It may still be a good idea to invest rather than pay off your debt more quickly. As long as you can reasonably expect to earn a better return from your investments than the interest you pay on your debt, it's generally a good idea to invest.
Pay off debt or invest?
In a nutshell, if you have a realistic probability of earning more from your investments than you would pay in interest, it's generally better to invest with any extra money you may have. For an obvious example, if you have the choice between paying down credit card debt at 19.9% interest or investing in a stock mutual fund that has historically produced 10% annualized returns, it's a better idea to use any surplus money you have toward your credit card debt.
On the other hand, some situations are not so obvious. For instance, if you're paying 6.5% interest on your student loans, and can earn 6% returns from tax-free municipal bond investments, it seems like paying the debt would be the better option. However, when you factor in the tax deduction for student loan interest, this isn't the case.
With that in mind, here's a calculator that can analyze your interest rates, investment strategy, and tax situation in order to answer the question, "Should I pay off debt or invest?"
4 things to keep in mind when using this calculator
1. Be realistic: Don't assume your investments are going to earn high returns on a consistent basis. If you notice, the calculator doesn't even allow expected returns greater than 12%. It's best to use the historical average for the type of investment you're considering -- hover over the question mark on the calculator to find yours -- or even use a few percent less to be conservative.
2. Is your interest tax deductible?: If you're paying a mortgage, you can deduct the interest you pay if you itemize deductions on your tax return. Student loan interest is deductible whether you itemize or not. There are a few other, but less common, forms of deductible interest, such as interest on business debts.
3. Is your interest (investment return) taxable?: If you invest in an IRA or 401(k), your investment returns are not taxable on an annual basis. In a standard brokerage account, your dividends and interest payments are taxable, as are profits on investments after you sell them. For example, if you're investing in corporate bonds, the interest payments you receive will be taxable if held in a standard brokerage account.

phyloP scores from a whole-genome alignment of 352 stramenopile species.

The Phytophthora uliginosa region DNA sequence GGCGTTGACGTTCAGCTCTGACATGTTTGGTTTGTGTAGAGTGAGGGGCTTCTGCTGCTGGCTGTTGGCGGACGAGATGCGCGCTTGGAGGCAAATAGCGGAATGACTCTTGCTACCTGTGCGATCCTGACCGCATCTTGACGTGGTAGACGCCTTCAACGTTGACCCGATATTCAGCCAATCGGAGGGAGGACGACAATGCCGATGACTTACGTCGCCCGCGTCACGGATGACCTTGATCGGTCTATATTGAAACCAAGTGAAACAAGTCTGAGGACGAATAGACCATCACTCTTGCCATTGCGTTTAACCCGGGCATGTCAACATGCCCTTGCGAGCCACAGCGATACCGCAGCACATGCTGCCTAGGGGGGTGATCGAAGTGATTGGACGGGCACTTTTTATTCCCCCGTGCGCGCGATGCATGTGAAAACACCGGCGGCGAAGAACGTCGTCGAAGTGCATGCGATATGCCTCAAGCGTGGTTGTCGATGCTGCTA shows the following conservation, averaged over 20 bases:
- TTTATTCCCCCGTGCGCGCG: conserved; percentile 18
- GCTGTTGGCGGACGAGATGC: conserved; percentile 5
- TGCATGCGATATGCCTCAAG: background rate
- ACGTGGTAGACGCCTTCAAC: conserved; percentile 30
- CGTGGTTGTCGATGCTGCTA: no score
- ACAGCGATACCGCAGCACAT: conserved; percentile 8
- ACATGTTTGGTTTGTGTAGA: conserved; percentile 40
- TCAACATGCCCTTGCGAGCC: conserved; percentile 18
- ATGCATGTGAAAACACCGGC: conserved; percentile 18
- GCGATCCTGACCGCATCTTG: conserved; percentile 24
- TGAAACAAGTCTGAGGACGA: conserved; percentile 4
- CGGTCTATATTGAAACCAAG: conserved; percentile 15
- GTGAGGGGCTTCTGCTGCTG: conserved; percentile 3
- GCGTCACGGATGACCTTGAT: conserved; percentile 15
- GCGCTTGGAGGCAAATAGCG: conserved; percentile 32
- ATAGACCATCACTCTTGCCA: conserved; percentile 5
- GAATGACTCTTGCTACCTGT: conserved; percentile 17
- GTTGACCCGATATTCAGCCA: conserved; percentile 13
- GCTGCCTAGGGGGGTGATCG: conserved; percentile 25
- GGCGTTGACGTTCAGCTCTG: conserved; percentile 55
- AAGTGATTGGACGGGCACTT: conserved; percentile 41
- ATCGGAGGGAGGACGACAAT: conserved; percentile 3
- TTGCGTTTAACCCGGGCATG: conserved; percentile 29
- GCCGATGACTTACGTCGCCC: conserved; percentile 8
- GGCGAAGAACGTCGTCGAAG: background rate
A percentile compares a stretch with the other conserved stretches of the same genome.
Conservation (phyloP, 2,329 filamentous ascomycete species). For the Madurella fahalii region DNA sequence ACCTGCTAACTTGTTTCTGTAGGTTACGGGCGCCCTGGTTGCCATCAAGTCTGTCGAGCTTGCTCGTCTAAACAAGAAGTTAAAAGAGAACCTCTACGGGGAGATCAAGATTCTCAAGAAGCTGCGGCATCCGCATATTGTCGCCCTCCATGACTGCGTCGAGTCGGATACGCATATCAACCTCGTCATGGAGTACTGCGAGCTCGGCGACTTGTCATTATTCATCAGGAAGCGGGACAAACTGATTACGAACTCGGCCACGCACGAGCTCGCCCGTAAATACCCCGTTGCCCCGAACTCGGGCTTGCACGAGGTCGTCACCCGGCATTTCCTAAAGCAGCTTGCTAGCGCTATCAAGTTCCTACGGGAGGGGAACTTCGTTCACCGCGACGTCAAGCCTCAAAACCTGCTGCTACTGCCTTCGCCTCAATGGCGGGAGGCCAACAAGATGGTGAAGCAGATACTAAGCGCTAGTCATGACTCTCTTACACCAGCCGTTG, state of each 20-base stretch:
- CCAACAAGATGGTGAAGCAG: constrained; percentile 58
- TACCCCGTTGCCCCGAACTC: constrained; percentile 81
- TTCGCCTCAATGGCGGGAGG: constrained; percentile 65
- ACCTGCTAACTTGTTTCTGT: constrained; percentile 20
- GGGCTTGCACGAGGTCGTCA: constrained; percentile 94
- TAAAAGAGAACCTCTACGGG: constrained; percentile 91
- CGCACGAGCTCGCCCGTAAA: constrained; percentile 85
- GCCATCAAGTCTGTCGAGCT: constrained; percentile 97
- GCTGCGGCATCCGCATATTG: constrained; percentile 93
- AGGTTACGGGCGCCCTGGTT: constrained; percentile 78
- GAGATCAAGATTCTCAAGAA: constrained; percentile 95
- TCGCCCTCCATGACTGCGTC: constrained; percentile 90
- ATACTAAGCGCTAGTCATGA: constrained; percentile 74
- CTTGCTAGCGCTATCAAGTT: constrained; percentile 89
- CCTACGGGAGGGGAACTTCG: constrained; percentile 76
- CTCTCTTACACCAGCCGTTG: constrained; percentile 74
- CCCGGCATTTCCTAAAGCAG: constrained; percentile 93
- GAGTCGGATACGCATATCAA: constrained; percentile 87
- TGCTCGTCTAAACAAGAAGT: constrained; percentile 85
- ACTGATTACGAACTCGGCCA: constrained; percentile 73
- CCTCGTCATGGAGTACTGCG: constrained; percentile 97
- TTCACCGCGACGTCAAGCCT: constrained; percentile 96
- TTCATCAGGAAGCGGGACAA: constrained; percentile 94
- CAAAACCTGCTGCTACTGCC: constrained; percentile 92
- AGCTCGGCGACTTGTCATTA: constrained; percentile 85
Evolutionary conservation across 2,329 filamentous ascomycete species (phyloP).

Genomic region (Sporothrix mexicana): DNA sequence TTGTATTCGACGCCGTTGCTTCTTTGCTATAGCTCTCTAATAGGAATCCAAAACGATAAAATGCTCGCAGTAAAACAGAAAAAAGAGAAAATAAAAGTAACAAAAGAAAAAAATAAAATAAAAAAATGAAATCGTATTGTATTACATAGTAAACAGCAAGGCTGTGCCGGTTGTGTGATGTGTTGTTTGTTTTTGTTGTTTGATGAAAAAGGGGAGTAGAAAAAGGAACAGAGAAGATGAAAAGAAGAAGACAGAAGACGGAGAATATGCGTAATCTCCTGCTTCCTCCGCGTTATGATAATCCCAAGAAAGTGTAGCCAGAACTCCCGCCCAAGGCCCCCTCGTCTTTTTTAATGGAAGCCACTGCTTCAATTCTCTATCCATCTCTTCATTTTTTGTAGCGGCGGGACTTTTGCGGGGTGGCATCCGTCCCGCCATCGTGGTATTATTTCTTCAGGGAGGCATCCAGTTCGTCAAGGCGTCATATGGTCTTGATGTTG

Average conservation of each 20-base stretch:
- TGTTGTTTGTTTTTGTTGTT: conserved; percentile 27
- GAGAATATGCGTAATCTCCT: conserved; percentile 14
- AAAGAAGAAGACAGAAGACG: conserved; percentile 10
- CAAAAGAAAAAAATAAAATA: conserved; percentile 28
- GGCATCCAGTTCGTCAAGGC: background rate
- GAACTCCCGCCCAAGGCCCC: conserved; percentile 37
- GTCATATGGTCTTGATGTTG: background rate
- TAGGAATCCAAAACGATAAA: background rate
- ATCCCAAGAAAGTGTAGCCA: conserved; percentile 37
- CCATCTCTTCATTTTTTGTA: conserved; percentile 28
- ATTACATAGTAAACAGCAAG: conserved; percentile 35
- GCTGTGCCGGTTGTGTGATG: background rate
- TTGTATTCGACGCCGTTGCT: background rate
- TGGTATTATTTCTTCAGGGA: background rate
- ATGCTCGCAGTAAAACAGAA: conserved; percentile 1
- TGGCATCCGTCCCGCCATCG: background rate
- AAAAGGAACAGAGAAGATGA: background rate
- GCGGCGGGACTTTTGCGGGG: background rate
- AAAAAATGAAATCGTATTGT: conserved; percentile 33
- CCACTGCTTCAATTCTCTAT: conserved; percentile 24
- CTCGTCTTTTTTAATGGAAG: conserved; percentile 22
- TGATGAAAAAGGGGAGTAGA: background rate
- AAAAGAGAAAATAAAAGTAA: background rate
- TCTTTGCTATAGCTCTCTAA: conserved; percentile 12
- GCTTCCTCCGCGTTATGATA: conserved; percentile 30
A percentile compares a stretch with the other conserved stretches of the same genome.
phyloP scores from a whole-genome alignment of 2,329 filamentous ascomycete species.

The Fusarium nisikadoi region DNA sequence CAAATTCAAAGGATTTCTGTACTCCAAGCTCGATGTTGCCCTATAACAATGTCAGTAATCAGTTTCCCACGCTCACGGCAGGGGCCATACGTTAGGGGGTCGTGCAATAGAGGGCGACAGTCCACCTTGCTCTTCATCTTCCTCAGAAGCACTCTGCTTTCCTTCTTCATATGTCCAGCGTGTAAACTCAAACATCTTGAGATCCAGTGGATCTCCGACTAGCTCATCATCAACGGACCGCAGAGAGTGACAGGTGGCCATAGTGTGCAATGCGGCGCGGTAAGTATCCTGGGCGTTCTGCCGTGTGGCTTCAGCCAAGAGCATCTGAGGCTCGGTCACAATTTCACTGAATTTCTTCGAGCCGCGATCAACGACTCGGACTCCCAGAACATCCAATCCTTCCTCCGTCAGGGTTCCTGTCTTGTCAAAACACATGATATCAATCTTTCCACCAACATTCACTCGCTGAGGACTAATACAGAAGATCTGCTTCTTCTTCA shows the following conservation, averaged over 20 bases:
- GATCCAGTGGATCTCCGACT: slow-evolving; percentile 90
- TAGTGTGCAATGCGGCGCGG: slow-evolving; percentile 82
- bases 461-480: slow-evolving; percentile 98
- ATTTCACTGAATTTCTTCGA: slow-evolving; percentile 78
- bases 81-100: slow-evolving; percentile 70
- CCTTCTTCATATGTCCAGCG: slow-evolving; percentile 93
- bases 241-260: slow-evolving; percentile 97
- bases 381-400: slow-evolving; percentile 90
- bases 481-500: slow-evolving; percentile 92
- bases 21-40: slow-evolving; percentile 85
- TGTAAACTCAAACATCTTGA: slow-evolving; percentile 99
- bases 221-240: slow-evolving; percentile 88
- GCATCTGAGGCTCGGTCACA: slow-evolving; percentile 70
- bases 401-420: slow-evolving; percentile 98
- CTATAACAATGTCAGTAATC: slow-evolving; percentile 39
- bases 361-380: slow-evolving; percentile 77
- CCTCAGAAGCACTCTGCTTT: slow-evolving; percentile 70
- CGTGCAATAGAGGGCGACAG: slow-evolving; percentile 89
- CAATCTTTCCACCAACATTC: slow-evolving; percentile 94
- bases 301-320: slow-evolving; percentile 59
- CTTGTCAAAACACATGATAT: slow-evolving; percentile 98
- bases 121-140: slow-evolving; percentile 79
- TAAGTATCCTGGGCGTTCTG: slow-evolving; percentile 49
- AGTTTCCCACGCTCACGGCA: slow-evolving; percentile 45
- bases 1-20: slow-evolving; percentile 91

4. Pay your high-interest debts first: When using this calculator, use the highest interest rate you're paying, not simply an average of all of the interest rates on your debts. For example, if you have a mortgage at 5%, credit cards at 18%, and student loans at 6%, use the credit card interest rate, since that's the debt to pay first.
As an example, let's say that you have $100,000 in mortgage debt at 5% interest, which is tax-deductible if you itemize on your tax return. Let's say that you're in the 25% tax bracket. You have an extra $500 per month after making all of your standard debt payments, and are wondering whether you should invest that money in large-cap U.S. stocks in a non-taxable account, or use it to pay down your mortgage faster. In the interest of being conservative, we'll assume your stock investments return 9% per year, less than the actual historic average of 9.8%.
According to the calculator, putting that $500 per month toward your mortgage would result in a one-year interest savings of $104 after accounting for the tax savings of mortgage interest. On the other hand, if you invest that money instead, it should result in a one-year return of $254. Therefore, you'd be better off investing instead of paying down your mortgage.
Now, it's worth keeping in mind that a 9% return from your stock investments isn't guaranteed each year -- far from it, actually. Your investments may lose money in any given year. However, the point is that you're determining whether investing or paying off debt gives you the best opportunity for financial gain.
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